I’m leaving a lot out — the churches, the museums, the astonishing new Ai Weiwei sculpture, suspiciously inexpensive sushi and a fall-apart sandwich seemingly made half of mayonnaise — but I have a question to ask: Where are all the bars in Rome?
Try as we might — our efforts are bold and valiant — we cannot locate a single bar bar for a simple nightcap. Wine bars are plenty and some touristy eateries offer trendy cocktails, but where do you get a neat Scotch in this burgh? It’s a conundrum we plan to unravel. It’s getting serious.
We finally asked a taxi driver about this and he said, “Rome is a museum. It’s not Milan.” And we laughed knowingly. When we got to our hotel we went to the itty-bitty “bar” there and each ordered a neat Scotch. We still have sleuthing in our plans. We go to Naples on Thursday, then back to Rome, which has some ‘splainin’ to do.
2020 bit, hard. Somehow 2021 was just as rotten. 2022 looms — turn the page and all that. Don’t hold your breath. It’s going to be another shit show.
What’s been on the menu of wonderfulness? In short: family deaths, illness, Covid and its spawn-of-Satan variants, political/racial/social outrages, chronic insomnia, that gnarly pimple on my forehead last summer — the usual maelstrom.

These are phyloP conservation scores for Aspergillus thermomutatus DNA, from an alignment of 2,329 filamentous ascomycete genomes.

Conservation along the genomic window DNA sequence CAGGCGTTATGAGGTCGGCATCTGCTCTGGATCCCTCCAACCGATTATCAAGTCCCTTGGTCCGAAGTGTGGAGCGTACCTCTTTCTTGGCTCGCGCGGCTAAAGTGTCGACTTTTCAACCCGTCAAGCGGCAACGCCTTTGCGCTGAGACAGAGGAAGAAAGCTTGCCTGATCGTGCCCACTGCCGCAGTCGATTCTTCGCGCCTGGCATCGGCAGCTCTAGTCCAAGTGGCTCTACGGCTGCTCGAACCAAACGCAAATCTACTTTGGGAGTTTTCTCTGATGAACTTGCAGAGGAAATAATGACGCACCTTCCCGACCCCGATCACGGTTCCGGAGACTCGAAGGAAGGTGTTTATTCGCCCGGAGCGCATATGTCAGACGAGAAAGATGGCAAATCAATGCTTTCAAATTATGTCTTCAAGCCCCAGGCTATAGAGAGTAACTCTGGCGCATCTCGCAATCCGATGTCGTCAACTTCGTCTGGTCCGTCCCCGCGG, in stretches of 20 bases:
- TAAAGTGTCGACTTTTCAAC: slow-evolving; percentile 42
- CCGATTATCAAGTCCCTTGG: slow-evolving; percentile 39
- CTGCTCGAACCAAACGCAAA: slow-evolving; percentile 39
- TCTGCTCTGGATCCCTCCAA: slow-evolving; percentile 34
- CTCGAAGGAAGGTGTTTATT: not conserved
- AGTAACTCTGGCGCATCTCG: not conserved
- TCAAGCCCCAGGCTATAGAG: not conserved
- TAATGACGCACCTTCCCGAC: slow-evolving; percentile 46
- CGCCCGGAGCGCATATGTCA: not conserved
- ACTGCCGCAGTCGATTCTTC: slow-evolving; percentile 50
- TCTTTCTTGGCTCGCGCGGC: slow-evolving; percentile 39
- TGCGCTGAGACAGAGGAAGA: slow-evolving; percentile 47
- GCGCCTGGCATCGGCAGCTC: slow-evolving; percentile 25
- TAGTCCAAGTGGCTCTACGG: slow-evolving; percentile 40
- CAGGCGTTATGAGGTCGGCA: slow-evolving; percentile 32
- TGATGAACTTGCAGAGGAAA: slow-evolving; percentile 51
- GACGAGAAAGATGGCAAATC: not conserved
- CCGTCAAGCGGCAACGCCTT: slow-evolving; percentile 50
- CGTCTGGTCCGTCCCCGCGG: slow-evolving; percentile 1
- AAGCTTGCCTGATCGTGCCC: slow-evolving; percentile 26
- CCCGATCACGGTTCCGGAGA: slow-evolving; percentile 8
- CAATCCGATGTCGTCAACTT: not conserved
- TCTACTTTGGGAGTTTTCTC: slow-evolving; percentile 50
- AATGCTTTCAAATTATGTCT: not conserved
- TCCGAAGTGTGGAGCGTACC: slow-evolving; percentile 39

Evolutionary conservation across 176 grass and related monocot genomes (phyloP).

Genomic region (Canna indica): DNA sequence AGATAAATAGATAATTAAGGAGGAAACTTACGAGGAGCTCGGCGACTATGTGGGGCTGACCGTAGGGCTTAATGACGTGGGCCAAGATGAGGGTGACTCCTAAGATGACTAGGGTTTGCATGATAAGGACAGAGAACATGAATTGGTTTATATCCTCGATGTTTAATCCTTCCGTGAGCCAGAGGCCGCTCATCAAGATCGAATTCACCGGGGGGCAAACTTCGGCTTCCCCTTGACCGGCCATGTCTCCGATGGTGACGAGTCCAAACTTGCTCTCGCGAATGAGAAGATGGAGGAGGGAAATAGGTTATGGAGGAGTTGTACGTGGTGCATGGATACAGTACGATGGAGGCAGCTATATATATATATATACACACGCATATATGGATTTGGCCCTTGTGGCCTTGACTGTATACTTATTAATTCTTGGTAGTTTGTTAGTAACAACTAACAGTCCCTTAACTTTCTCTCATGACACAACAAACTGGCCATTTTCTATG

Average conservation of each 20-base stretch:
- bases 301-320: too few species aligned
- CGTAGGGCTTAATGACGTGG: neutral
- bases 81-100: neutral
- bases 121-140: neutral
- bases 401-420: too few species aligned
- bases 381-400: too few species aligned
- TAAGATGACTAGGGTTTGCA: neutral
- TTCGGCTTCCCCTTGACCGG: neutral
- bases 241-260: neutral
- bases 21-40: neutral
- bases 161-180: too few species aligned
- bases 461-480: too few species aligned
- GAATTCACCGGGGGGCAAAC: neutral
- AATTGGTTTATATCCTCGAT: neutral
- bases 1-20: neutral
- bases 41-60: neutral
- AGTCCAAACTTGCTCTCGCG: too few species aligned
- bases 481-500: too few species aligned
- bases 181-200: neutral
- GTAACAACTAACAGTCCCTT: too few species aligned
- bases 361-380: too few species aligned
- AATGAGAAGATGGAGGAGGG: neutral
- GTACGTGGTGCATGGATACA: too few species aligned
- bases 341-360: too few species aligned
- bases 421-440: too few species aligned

Complaining about, even inventorying, these things is by now beyond trite. So we saunter ahead and seek purpose and palliatives, things that distract and dull the pain.
Like … hell, I don’t know. A stiff drink? (Yep.) Christmas carols? (Bah!) How about just a mindset adjustment, a way of looking at the world in a soft-focus haze rather than the cold, klieg-light glare we’re currently deploying?
Things are pretty bad, but for most of us, most of the time, they’re not catastrophically bad, are they? Maybe they are. I’ve had my share of catastrophes in these gloomy times — some bad, some badder — and yet I’ve still found resilience, wisps of hope.
It’s a matter of focus and self-possession. If at all possible, we need to mellow. Take a deep breath wrapped in a sigh. We’re starting to hit the I’m-over-this-shit button, yet we’re in for more bone-cracking cold. Hang tight. But not too tight.
Maybe this is a call for self-improvement. For our quirks and foibles — our hideous flaws — to get tweaked and kneaded into something softer and more accepting. And more helpful.